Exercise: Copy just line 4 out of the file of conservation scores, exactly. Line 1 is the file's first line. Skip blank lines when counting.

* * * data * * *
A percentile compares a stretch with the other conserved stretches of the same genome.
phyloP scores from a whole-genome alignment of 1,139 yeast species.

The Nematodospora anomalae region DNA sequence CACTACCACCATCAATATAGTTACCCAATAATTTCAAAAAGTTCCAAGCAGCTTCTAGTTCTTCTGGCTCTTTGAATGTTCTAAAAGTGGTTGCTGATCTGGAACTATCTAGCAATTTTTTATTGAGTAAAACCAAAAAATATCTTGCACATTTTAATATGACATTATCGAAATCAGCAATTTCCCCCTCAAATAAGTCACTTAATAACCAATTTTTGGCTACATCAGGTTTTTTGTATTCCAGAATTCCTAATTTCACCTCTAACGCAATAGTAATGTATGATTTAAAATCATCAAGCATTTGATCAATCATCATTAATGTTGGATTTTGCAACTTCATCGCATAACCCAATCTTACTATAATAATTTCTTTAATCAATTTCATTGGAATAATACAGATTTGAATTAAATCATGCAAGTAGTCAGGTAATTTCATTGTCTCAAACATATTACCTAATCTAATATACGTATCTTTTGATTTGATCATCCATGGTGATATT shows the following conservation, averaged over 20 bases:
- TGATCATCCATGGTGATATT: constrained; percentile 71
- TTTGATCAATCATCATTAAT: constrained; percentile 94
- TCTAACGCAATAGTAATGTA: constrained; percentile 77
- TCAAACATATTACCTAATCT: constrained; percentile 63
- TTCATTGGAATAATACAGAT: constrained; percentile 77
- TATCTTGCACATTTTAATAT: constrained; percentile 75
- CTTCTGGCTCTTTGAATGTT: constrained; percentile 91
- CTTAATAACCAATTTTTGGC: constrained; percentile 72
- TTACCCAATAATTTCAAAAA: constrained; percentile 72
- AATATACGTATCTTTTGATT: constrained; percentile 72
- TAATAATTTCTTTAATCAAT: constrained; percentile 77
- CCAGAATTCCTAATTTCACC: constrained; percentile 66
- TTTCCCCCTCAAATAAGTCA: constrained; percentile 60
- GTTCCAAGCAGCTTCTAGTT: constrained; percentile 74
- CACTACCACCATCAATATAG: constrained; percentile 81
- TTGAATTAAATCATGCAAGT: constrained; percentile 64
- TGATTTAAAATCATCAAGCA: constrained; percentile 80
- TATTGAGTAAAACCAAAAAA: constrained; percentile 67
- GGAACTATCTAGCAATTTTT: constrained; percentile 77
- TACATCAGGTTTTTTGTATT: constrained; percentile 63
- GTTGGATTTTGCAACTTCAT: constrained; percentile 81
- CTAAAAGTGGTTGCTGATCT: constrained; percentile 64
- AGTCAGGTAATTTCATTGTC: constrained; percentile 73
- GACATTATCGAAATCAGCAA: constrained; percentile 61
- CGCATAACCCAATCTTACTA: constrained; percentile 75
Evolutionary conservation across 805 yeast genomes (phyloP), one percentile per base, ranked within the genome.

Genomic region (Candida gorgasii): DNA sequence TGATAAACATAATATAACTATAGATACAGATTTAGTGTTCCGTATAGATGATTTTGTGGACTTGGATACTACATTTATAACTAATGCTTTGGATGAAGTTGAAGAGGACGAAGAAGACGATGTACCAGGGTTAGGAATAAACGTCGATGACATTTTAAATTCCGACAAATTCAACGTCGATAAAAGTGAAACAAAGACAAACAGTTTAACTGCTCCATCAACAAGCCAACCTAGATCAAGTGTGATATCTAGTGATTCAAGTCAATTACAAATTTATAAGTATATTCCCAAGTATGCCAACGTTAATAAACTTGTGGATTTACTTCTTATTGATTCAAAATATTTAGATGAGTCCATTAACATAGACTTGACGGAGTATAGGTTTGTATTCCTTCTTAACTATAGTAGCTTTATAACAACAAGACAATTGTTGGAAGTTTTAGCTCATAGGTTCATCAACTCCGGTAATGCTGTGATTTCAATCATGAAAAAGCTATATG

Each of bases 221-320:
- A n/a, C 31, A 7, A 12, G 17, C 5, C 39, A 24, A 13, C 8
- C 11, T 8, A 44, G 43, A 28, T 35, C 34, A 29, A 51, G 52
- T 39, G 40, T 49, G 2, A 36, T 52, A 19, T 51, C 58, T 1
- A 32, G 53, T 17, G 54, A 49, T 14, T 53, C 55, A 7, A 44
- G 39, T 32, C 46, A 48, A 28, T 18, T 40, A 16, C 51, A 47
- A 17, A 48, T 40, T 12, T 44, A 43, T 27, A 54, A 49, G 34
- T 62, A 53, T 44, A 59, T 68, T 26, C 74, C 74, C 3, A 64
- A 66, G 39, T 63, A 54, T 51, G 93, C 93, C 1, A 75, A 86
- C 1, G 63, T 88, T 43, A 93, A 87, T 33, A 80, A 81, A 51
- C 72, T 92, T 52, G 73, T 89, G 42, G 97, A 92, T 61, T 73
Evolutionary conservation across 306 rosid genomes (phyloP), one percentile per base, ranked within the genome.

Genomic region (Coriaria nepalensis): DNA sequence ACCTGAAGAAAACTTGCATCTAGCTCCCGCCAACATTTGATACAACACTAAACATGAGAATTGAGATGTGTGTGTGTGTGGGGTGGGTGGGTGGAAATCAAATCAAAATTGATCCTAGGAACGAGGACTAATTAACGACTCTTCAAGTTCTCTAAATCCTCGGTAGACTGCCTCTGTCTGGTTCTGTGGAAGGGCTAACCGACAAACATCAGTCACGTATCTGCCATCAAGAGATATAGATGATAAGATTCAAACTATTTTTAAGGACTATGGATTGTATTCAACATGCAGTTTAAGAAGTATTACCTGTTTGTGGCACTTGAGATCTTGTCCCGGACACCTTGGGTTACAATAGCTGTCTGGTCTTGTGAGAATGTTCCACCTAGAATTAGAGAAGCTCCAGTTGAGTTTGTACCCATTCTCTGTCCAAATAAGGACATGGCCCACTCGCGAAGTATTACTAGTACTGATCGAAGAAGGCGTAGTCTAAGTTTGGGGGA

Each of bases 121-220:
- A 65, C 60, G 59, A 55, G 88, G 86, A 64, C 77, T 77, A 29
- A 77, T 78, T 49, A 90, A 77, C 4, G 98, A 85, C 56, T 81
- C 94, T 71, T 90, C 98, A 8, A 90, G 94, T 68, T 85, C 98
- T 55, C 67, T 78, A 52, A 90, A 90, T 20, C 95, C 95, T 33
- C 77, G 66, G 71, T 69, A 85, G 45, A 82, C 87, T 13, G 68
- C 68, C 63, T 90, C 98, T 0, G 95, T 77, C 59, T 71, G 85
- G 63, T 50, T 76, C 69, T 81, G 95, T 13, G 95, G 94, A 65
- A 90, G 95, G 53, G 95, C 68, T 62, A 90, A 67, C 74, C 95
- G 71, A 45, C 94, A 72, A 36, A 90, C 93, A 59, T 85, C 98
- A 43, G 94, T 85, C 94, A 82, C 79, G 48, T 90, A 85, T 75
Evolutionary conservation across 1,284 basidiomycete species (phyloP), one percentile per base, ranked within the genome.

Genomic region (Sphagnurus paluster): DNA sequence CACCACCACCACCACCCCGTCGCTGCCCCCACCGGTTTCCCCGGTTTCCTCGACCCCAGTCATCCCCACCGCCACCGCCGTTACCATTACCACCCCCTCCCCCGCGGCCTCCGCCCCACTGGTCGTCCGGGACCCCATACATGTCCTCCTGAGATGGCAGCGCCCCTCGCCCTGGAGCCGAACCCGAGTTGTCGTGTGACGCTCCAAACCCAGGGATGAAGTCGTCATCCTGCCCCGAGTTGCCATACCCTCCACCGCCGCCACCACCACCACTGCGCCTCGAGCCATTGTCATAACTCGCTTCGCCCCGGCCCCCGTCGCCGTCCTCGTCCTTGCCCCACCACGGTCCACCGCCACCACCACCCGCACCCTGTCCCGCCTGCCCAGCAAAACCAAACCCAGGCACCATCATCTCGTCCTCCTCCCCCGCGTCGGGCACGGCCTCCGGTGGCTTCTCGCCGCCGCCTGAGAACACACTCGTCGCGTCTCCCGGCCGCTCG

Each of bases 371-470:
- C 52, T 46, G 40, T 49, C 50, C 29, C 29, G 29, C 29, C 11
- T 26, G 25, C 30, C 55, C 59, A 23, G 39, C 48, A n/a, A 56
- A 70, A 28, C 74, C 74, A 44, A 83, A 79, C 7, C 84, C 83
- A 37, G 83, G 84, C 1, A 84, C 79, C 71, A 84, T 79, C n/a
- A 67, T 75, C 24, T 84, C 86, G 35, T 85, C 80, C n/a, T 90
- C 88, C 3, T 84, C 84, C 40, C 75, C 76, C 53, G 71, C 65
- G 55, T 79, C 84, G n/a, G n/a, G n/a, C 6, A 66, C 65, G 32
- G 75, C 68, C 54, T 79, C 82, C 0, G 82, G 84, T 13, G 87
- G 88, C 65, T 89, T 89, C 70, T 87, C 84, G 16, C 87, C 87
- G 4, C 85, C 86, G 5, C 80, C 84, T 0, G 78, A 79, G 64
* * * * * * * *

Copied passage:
- TGATCATCCATGGTGATATT: constrained; percentile 71